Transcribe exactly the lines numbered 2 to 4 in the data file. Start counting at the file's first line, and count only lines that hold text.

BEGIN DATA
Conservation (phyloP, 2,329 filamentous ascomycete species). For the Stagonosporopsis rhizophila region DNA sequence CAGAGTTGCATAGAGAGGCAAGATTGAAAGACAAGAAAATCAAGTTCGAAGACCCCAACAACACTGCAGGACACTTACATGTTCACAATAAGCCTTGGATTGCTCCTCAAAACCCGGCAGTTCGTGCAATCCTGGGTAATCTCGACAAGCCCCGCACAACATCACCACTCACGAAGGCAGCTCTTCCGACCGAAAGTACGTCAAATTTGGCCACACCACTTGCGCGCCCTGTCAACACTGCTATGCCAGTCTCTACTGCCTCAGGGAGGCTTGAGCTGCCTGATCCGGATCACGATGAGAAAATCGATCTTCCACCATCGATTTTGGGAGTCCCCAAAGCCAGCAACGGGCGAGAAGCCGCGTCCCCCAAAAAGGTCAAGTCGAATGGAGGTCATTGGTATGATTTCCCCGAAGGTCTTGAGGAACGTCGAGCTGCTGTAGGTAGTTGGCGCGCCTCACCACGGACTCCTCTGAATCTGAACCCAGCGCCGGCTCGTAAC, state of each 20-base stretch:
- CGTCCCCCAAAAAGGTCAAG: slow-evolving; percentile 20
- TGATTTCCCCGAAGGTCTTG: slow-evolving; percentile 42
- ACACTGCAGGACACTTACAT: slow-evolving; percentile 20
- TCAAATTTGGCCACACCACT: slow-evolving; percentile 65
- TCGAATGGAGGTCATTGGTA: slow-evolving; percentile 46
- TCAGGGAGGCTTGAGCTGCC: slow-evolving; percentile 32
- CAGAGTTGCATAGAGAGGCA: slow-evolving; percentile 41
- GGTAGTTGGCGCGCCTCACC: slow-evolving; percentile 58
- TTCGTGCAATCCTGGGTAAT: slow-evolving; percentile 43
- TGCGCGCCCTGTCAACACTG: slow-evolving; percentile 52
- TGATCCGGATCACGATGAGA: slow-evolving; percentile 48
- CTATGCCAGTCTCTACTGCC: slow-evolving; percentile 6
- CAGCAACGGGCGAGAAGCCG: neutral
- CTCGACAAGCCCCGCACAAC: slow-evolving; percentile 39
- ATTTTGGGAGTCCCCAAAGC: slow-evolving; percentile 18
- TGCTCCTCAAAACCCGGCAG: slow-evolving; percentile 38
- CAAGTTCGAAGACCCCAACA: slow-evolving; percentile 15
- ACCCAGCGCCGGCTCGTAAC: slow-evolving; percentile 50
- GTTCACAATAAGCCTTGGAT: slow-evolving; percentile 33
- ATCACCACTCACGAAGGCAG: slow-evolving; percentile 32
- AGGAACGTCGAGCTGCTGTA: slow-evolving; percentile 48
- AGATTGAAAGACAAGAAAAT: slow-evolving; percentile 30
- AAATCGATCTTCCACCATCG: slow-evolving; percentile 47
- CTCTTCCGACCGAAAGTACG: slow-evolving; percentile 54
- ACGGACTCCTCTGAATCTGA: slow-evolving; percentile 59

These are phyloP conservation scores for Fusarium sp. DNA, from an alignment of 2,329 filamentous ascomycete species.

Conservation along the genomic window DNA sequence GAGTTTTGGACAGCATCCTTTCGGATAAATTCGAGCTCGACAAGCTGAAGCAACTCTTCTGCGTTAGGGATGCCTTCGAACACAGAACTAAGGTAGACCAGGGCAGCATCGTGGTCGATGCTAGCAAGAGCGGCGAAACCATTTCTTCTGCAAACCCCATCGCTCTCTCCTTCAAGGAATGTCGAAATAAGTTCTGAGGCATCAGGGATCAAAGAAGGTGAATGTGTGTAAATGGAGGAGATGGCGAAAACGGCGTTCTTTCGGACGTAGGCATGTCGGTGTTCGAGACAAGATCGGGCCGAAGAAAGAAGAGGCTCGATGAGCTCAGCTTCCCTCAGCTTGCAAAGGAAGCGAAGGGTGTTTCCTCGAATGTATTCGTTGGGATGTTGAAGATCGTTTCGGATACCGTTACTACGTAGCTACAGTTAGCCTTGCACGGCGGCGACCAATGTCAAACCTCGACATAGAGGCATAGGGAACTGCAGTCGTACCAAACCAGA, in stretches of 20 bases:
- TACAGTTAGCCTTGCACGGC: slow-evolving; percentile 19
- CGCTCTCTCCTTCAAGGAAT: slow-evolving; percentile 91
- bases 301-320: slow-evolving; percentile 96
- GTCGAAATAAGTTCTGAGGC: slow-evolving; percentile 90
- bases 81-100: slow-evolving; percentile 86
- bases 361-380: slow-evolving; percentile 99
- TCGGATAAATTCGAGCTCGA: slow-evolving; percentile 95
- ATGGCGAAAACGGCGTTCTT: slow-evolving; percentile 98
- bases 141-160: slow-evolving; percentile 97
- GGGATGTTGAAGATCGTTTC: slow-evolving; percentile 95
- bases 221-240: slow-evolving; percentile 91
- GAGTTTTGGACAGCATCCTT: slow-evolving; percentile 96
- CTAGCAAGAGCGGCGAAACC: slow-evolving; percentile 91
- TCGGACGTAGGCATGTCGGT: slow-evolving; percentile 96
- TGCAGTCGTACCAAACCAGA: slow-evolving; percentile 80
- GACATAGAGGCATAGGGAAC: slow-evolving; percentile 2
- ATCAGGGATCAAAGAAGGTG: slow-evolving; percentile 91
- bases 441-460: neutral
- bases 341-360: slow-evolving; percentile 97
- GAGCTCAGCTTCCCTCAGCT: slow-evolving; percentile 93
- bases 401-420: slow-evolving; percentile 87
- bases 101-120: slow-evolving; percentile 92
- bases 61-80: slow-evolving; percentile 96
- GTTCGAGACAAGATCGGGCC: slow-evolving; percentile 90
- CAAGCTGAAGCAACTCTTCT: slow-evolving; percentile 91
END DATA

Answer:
- CGTCCCCCAAAAAGGTCAAG: slow-evolving; percentile 20
- TGATTTCCCCGAAGGTCTTG: slow-evolving; percentile 42
- ACACTGCAGGACACTTACAT: slow-evolving; percentile 20